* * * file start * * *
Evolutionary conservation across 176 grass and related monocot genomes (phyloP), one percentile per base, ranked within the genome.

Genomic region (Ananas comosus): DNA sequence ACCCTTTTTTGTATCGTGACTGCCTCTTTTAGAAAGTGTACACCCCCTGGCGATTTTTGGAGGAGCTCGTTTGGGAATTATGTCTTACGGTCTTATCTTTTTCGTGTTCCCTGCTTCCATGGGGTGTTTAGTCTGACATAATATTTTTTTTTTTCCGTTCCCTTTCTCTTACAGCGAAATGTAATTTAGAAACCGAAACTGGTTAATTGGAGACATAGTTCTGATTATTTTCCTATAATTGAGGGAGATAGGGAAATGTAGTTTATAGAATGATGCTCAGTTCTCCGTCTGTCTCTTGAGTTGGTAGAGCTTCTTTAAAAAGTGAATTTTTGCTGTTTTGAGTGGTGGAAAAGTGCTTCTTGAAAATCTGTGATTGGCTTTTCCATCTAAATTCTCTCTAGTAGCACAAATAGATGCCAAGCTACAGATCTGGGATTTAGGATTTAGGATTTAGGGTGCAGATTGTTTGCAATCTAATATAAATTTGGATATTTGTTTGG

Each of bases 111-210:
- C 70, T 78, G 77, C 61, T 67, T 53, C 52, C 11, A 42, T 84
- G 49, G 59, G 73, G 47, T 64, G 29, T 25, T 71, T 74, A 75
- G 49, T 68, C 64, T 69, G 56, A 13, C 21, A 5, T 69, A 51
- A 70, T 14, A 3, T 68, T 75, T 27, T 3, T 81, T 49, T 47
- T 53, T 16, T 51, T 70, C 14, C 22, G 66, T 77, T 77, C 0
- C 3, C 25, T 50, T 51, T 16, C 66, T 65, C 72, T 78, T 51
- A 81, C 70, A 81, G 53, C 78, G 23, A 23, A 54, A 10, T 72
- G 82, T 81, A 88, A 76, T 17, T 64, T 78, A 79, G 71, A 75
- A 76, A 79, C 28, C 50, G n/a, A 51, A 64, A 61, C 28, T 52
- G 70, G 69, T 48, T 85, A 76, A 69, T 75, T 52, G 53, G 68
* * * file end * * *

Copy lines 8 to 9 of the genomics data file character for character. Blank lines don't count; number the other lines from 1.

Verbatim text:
- T 53, T 16, T 51, T 70, C 14, C 22, G 66, T 77, T 77, C 0
- C 3, C 25, T 50, T 51, T 16, C 66, T 65, C 72, T 78, T 51